What happens when you come to America to marry the person you thought would take care of you, only to find yourself in an abusive family, losing all sense of self? Guest producer Rosalind Tordesillas brings us this story about Joy, a woman whose dream marriage turned into a nightmare — and the advocates for survivors of domestic violence who helped…
 
During this year’s protests for Black lives, the national conversation was filled with calls to have uncomfortable conversations about anti-Blackness. This push, to talk about racism with our loved ones, has been both championed and criticized — but how do these conversations actually go down, and where do they lead? To find out, we spoke with thre…
 
During the 48 hours of uncertainty after November 3, 2020, our producer James called over a dozen people — not to talk about Trump vs. Biden, but about the more systemic problems that would stick with us after all the votes were counted. These conversations with family and friends led him to reexamine a pivotal moment in his civic education: When h…
 
With so much attention focused on the Presidential race and other federal elections right now, we hope you'll find it refreshing to hear from Yuh-Line Niou, the only Asian American woman in New York's state legislature. In this conversation with Rock the Boat podcast host Lucia Liu, Yuh-Line explains how and why she got involved with local and stat…
 
When New York City became the epicenter of the coronavirus pandemic, Brooklyn-based producer Beenish Ahmed struggled over whether to visit her parents in Ohio or stay put. Her parents — a landlord and hairdresser who immigrated from Pakistan in the ‘70s — begged her to come home. When Beenish finally decided to go in May, she recorded that journey,…
 
How can Asian American communities create safety, when the harms of racism and xenophobia are so deeply rooted in our society? We’ve spent time unpacking the simplistic solution of hate crime enforcement, then learning how local activists rallying against anti-Asian hate often reveal a much deeper history of neglect and under-resourcing of immigran…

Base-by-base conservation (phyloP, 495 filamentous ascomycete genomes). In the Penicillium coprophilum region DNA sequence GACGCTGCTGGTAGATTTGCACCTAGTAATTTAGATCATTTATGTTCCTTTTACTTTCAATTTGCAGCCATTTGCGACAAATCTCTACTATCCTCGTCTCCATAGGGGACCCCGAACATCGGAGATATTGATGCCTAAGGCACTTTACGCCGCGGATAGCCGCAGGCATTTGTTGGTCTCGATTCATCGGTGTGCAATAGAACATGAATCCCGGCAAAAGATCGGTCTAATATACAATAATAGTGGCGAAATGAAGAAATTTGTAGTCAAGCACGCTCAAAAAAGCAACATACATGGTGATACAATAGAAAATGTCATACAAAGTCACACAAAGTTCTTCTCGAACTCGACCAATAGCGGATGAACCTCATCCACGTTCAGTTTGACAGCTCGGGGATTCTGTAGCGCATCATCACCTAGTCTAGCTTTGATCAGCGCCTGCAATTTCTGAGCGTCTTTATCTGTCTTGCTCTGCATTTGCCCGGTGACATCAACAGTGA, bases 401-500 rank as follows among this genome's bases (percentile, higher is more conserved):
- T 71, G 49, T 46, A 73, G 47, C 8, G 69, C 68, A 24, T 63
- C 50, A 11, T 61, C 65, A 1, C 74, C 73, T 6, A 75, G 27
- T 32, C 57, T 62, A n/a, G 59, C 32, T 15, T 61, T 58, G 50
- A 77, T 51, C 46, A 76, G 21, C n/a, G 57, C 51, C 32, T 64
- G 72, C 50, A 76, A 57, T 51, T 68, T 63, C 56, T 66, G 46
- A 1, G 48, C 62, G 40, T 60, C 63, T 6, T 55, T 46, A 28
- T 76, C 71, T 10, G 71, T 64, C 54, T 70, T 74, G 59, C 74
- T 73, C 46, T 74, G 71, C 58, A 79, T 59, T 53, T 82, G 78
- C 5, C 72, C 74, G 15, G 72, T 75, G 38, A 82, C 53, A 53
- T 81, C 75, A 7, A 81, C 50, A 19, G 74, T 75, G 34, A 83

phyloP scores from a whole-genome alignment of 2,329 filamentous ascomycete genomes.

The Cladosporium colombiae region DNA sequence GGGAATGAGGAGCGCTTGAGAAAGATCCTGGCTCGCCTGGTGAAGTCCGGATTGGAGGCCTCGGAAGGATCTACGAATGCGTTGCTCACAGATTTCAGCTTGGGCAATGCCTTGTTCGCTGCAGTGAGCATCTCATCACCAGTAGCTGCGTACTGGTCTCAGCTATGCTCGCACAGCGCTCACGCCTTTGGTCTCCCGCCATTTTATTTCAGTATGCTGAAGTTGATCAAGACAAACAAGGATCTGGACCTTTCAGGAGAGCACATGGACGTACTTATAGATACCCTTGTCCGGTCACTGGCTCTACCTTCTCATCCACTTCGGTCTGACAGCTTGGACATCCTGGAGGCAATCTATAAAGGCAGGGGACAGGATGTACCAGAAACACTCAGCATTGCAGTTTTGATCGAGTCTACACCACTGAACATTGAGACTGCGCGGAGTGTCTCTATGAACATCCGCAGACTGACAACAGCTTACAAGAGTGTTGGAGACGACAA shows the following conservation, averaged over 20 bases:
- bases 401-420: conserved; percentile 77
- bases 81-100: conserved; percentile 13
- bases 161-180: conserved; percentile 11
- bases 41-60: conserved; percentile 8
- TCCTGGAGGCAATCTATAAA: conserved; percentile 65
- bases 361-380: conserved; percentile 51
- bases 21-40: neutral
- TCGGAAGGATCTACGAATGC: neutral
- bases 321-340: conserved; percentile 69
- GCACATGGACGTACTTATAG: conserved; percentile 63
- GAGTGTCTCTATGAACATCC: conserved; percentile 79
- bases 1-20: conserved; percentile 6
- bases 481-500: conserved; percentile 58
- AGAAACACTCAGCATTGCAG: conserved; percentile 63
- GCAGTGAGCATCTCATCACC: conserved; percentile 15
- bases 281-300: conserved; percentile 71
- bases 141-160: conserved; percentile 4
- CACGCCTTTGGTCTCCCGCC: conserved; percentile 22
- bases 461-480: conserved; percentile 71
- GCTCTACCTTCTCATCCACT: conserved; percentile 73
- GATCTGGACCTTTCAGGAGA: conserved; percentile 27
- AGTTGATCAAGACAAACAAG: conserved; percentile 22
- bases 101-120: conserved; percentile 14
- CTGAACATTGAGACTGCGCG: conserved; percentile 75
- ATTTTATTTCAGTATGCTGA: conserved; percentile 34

The rise in xenophobic harassment, discrimination, and violence against Asian Americans during the pandemic has led to a rise in neighborhood watch groups in historic Chinatowns and other Asian immigrant communities across the country. While these groups have made headlines for speaking out against racism, their motivations and actions reveal a dee…
 
Two Asian American olds (Cathy and James) watch the original Mulan for the first time, then join a seasoned fan (Julia) — for an animated discussion about the limitations of Hollywood representation, the saving grace of gender-bending innuendo, and what exactly it is about Mulan that resonates with so many Asian Americans who grew up with it. Resou…
 
Two incidents of anti-Asian racism — the beating of an elderly grandfather in a San Francisco park and the harassment of a mourning son in a New York pharmacy — reveal an ugly side of the COVID-19 pandemic. This is the first of three episodes reporting on Asian American responses to anti-Asian hate incidents. Share your thoughts on the stories with…
 
You’ve said the words, “Black Lives Matter.” You’ve put your money where your mouth is. You’ve shown up for the marches. What next? What exactly is the change we’re showing up for, and how exactly can we commit to making that change in our own communities? In this bonus episode, we’re passing the mic to Jaime Sunwoo (a Korean American interdiscipli…